The number of confirmed cases of cholera in the cyclone-hit Mozambican port city of Beira jumped from five to 138 on Friday, as government and aid agencies battled to contain the spread of disease among the tens of thousands of victims of the storm.
Cyclone Idai smashed into Beira on March 14, causing catastrophic flooding and killing more than 700 people across three countries in southeast Africa.
Many badly affected areas in Mozambique and Zimbabwe are still inaccessible by road, complicating relief efforts and exacerbating the threat of infection.
Although there have been no confirmed cholera deaths in medical centers in Mozambique yet, at least two people died outside hospitals with symptoms including dehydration and diarrhea, the country’s environment minister Celso Correia said.
A Reuters reporter saw the body of a dead child being brought out of an emergency clinic in Beira on Wednesday. The child had suffered acute diarrhea, which can be a symptom of cholera.
“We expected this, we were prepared for this, we’ve doctors in place,” Correia told reporters.
The government said for the first time that there had been confirmed cholera cases on Wednesday.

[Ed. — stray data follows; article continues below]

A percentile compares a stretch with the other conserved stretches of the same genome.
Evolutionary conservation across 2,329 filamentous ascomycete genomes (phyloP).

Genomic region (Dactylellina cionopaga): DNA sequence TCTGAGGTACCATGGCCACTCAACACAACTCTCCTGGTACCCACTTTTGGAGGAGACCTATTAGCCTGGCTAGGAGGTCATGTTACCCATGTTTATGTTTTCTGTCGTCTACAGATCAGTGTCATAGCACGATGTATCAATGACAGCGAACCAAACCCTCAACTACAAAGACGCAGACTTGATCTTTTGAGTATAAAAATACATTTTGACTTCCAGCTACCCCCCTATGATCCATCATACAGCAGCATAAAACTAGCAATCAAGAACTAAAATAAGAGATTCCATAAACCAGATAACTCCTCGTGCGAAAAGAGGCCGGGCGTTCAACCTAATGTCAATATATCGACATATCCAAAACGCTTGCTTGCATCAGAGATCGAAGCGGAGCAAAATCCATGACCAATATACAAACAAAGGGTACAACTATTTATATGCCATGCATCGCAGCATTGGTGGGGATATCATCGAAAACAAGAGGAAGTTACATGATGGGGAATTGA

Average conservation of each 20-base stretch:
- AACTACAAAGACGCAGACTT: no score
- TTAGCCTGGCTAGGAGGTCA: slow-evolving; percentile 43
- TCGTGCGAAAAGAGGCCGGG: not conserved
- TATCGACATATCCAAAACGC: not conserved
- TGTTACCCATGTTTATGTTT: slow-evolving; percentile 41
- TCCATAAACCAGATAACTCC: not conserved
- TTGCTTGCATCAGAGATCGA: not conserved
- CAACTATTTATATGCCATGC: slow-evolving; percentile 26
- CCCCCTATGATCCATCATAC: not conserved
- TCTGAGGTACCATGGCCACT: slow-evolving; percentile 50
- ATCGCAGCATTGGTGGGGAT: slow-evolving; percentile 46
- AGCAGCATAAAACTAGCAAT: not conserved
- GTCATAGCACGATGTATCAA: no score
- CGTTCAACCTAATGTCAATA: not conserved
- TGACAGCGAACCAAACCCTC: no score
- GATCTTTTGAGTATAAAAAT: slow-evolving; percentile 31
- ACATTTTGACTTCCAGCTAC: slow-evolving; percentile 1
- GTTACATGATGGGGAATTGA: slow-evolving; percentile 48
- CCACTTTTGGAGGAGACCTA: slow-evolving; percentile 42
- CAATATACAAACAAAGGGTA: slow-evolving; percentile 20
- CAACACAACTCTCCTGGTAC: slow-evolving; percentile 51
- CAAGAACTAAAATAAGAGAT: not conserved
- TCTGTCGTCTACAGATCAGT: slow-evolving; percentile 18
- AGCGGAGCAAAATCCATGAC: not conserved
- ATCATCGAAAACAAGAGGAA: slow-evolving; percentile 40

Mozambique’s National Disaster Management Institute said the local death toll from the tropical storm had increased to 493 people, from 468 previously.
That takes the total death toll across Mozambique, Zimbabwe and Malawi to 738 people, with many more still missing.
“Stranded communities are relying on heavily polluted water. This, combined with widespread flooding and poor sanitation, creates fertile grounds for disease outbreaks, including cholera,” the International Committee of the Red Cross said in a statement.
In Geneva, the World Health Organization’s Tarik Jasarevic said 900,000 doses of oral cholera vaccine were expected to arrive on Monday.
Cholera is endemic to Mozambique, which has had regular outbreaks over the past five years. About 2,000 people were infected in the last outbreak, which ended in February 2018, according to the WHO.
But the scale of the damage to Beira’s water and sanitation infrastructure, coupled with its dense population, have raised fears that another epidemic would be difficult to put down.